An Indigenous Peoples' History of the United States

  • 312 pages
  • 0807057835
  • Anglais
  • Format Kindle
An Indigenous Peoples' History of the United States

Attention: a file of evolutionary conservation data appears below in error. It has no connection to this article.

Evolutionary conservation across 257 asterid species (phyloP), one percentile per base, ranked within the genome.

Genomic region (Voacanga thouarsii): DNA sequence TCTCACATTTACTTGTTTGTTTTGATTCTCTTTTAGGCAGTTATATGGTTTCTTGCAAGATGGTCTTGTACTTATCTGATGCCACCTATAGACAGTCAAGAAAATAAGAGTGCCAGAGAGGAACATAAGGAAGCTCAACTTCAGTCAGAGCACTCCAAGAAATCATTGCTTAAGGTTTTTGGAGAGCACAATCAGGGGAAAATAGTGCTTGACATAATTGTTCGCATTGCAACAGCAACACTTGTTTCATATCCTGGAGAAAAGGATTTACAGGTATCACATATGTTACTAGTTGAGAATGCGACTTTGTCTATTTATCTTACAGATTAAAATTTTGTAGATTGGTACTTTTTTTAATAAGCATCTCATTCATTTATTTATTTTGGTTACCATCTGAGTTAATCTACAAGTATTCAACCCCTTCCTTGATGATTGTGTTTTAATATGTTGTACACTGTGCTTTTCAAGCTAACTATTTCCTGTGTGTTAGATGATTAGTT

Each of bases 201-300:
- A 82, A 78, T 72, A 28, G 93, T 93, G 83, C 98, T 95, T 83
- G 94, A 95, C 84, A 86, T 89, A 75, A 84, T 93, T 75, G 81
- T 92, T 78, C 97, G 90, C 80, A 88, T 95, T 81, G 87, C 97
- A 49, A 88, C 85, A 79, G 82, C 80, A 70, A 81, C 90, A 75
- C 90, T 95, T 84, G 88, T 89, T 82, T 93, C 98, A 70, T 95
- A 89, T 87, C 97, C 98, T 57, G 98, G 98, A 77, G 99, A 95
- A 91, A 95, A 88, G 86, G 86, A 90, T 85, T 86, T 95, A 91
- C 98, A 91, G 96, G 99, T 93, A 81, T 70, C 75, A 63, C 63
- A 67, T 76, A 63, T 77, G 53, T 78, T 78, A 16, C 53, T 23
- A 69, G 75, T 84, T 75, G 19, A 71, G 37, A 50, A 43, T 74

〶 Format Kindle Download [ ◸ An Indigenous Peoples' History of the United States ] ⎫ Book Author Roxanne Dunbar Ortiz ␈ Introduction This land We are here to educate, not forgive. We are here to enlighten, not accuse. Willie Johns, Brighton Seminole Reservation, Florida Under the crust of that portion of Earth called the United States of Americafrom California to the Gulf Stream watersare interred the bones, villages, fields, and sacred objects of American Indians They cry out for their stories to be heard through their descendants who carry the memories of how the country was founded and how it came to be as it is today It should not have happened that the great civilizations of the Western Hemisphere, the very evidence of the Western Hemisphere, were wantonly destroyed, the gradual progress of humanity interrupted and set upon a path of greed and destruction Choices were made that forged that path toward destruction of life itselfthe moment in which we now live and die as our planet shrivels, overheated To learn and know this history is both a necessity and a responsibility to the ancestors and descendants of all parties What historian David Chang has written about the land that became Oklahoma applies to the whole United States Nation, race, and class converged in land Everything in US history is about the landwho oversaw and cultivated it, fished its waters, maintained its wildlife who invaded and stole it how it became a commodity real estate broken into pieces to be bought and sold on the market US policies and actions related to Indigenous peoples, though often termed racist or discriminatory, are rarely depicted as what they are classic cases of imperialism and a particular form of colonialismsettler colonialism As anthropologist Patrick Wolfewrites, The question of genocide is never far from discussions of settler colonialism Land is lifeor, at least, land is necessary for life The history of the United States is a history of settler colonialism the founding of a state based on the ideology of white supremacy, the widespread practice of African slavery, and a policyof genocide and land theft Those who seek history with an upbeat ending, a history of redemption and reconciliation, may look around and observe that such a conclusion is not visible, not even in utopian dreams of a better society Writing US history from an Indigenous peoples perspective requires rethinking the consensual national narrative That narrative is wrong or deficient, not in its facts, dates, or details but rather in its essence Inherent in the myth weve been taught is an embrace of settler colonialism and genocide The myth persists, not for a lack of free speech or poverty of information but rather for an absence of motivation to ask questions that challenge the core of the scriptednarrative of the origin story How might acknowledging the realityof US history work to transform society That is the central question this book pursues Teaching Native American studies, I always begin with a simple exercise I ask students to quickly draw a rough outline of the United States at the time it gained independence from Britain Invariably most draw the approximate present shape of the United States from the Atlantic to the Pacificthe continental territory not fully appropriated until a century after independence What became independent in 1783 were the thirteen British colonies hugging theAtlantic shore When called on this, students are embarrassed because they know better I assure them that they are not alone I call this a Rorschach test of unconscious manifest destiny, embedded in the minds of nearly everyone in the United States and around the world This test reflects the seeming inevitability of US extent and power, its destiny, with an implication that the continent had previously been terra nullius, a land without people Woody Guthries This Land Is Your Land celebrates that the land belongs to everyone, reflecting the unconscious manifest destiny we live with But the extension of the United States from sea to shining sea was the intention and design of the countrys founders Free land was the magnet that attracted European settlers Many were slave owners who desired limitless land for lucrative cash crops After the war for independence but preceding the writing of the USConstitution, the Continental Congress produced the Northwest Ordinance This was the first law of the incipient republic, revealing the motive for those desiring independence It was the blueprint for gobbling up the British protected Indian Territory Ohio Country on the other side of the Appalachians and Alleghenies Britain had made settlement there illegal with the Proclamation of 1763 In 1801, President Jefferson aptly described the new settler states intentions for horizontal and vertical continental expansion, stating However our present interests may restrain us within our own limits, it is impossible not to look forward to distant times, when our rapid multiplication will expand itself beyond those limits and cover the whole northern, if not the southern continent, with a people speaking the same language, governed in similar form by similar laws This vision of manifest destiny found form a few years later in the Monroe Doctrine, signaling the intention of annexing or dominating former Spanish colonial territories in the Americas and the Pacific, which would be put into practice during the rest of the century Origin narratives form the vital core of a peoples unifying identity and of the values that guide them In the United States, the founding and development of the Anglo American settler state involves a narrative about Puritan settlers who had a covenant with God to take the land That part of the origin story is supported and reinforced by the Columbus myth and the Doctrine of Discovery According to a series of late fifteenth century papal bulls, European nations acquired title to the lands they discovered and the Indigenous inhabitants lost their natural right to that land after Europeans arrived and claimed it As law professor Robert A Williamsobserves about the Doctrine of Discovery Responding to the requirements of a paradoxical age of Re naissance and Inquisition, the Wests first modern discourses of conquest articulated a vision of all humankind united under a rule of law discoverable solely by human reason Un fortunately for the American Indian, the Wests first tentative steps towards this noble vision of a Law of Nations contained a mandate for Europes subjugation of all peoples whose ra dical divergence from European derived norms of right conduct signified their need for conquest and remediation The Columbus myth suggests that from US independence onward, colonial settlers saw themselves as part of a world system of colonization Columbia, the poetic, Latinate name used in reference to the United States from its founding throughout the nineteenth century, was based on the name of Christopher Columbus The Land of Columbus wasand still isrepresented by the image of a woman in sculptures and paintings, by institutions such as Columbia University, and by countless place names, including that of the national capital, the District of Columbia The 1798 hymn Hail, Columbia was the early national anthem and is now used whenever the vice president of the United States makes a public appearance, and Columbus Day is still a federal holiday despite Columbus never having set foot on any territory ever claimed by the United States.Meticulously documented, this thought provoking treatise is sure to generate discussion BooklistWhat is fresh about the book is its comprehensiveness Dunbar Ortiz brings together every indictment of white Americans that has been cast upon them over time, and she does so by raising intelligent new questions about many of the current trends of academia, such as multiculturalism Dunbar Ortizs material succeeds, but will be eye opening to those who have not previously encountered such a perspective Publishers WeeklyFrom the struggles against the early British settlers in New England and Virginia to the final catastrophes at Sand Creek and Wounded Knee, Dunbar Ortiz never flinches from the truth CounterPunch An impassioned history Belongs on the shelf next to Dee Browns classic, Bury My Heart at Wounded Knee San Francisco ChronicleA must read for anyone interested in the truth behind this nations founding Veronica E Velarde Tiller, PhD, Jicarilla Apache author, historian, and publisher of Tillers Guide to Indian CountryThis may well be the most important US history book you will read in your lifetime Dunbar Ortiz radically reframes US history, destroying all foundation myths to reveal a brutal settler colonial structure and ideology designed to cover its bloody tracks Here, rendered in honest, often poetic words, is the story of those tracks and the people who survivedbloodied but unbowed.Spoiler alert the colonial era is still here, and so are the Indians Robin D G Kelley, author of Freedom Dreams Dunbar Ortizs assessment and conclusions are necessary tools for all Indigenous peoples seeking to address and remedy the legacy of US colonial domination that continues to subvert Indigenous human rights in todays globalized world Mililani B Trask, Native Hawaiian international law expert on Indigenous peoples rights and formerKia Aina prime minister of Ka La Hui Hawaii An Indigenous Peoples History of the United Statesprovides an essential historical reference for all Americans The American Indians perspective has been absent from colonial histories for too long, leaving continued misunderstandings of our struggles for sovereignty and human rights Peterson Zah, former president of the Navajo Nation An Indigenous Peoples History pulls up the paving stones and lays bare the deep history of the United States, from the corn to the reservations If the United States is a crime scene, as she calls it, then Dunbar Ortiz is its forensic scientist A sobering look at a grave history Vijay Prashad, author of The Poorer Nations Justice seekers everywhere will celebrate Dunbar Ortizs unflinching commitment to trutha truth that places settler colonialism and genocide exactly where they belong as foundational to the existence of the United States Waziyatawin, PhD, activist and author of For Indigenous Minds OnlyDunbar Ortiz strips us of our forged innocence, shocks us into new awarenesses, and draws a straight line from the sins of our fatherssettler colonialism, the doctrine of discovery, the myth of manifest destiny, white supremacy, theft and systematic killingto the contemporary condition of permanent war, invasion and occupation, mass incarceration, and the constant use and threat of state violence Bill AyersRoxanne Dunbar Ortizs Indigenous Peoples History of the United Statesis a fiercely honest, unwavering, and unprecedented statement, one which has never been attempted by any other historian or intellectual The presentation of facts and arguments is clear and direct, unadorned by needless and pointless rhetoric, and there is an organic feel of intellectual solidity that provides weight and trust.It is truly an Indigenous peoples voice that gives Dunbar Ortizs book direction, purpose, and trustworthy intention Without doubt, this crucially important book is required reading for everyone in the Americas Simon J Ortiz, Regents Professor of English and American Indian Studies, Arizona State University Roxanne Dunbar Ortiz writes a masterful story that relates what the Indigenous peoples of the United States have always maintained Against the settler U.S nation, Indigenous peoples have persevered against actions and policies intended to exterminate them, whether physically, mentally, or intellectually.Indigenous nations and their people continue to bear witness to their experiences under the U.S and demand justice as well as the realization of sovereignty on their own terms.Jennifer Nez Denetdale,Associate Professor of American Studiesat the University of New Mexico and author of Reclaiming Din History From the Hardcover edition. United Nations For Indigenous Peoples The Secretariat of the Permanent Forum on Issues was established by GA in It is based at United Headquarters NY UNDESA DSPD Indigenous peoples Venezuela Wikipedia Venezuela, or Native Venezuelans, form about % total population although many Venezuelans share some indigenous ancestry OHCHR Special Rapporteur rights of across world experience consequences historical colonization and invasion their territories, face discrimination Americas New World are pre Columbian inhabitants Americas, descendants, ethnic groups who identify with those Lawyers Association for Human Rights Nepalese Lawyers Peoples LAHURNIP a pioneer organisation human lawyers working Atlas Canada In this atlas, you will find outstanding reference maps Canada, as well section devoted to Truth Reconciliation, including detailed pages UN inheritors practitioners unique cultures ways relating people environment They have retained social, cultural, An History United An States ReVisioning American Roxanne Dunbar Ortiz FREE shipping qualifying offers has , ratings reviews Amy said I received book part Goodreads First Read Beacon Press first history told from perspective Get library Today States, there than five hundred Free Prior Informed Consent Indigenous This Free, FPIC Manual designed tool project herein referred managers broad range Minority Group Profile Mexico one largest most diverse populations Latin America Although country had recognized Winner Book Award By federally nations An All Real Indians Died Off And Other Click read All Other Myths About Americans LibraryThing cataloging social Okie Okie resident, native, cultural descendant Oklahoma derived name state, similar Texan Tex someone Texas, Arkie Live From City Lights Readings, Interviews, and D A Powell author four previous collections poetry, trilogy Tea, Lunch, Cocktails, Chronic, winner Kingsley Tufts Poetry City Books Welcome Publishers Founded nearly books print, publishes cutting edge fiction, memoirs, literary translations An Indigenous Peoples' History of the United States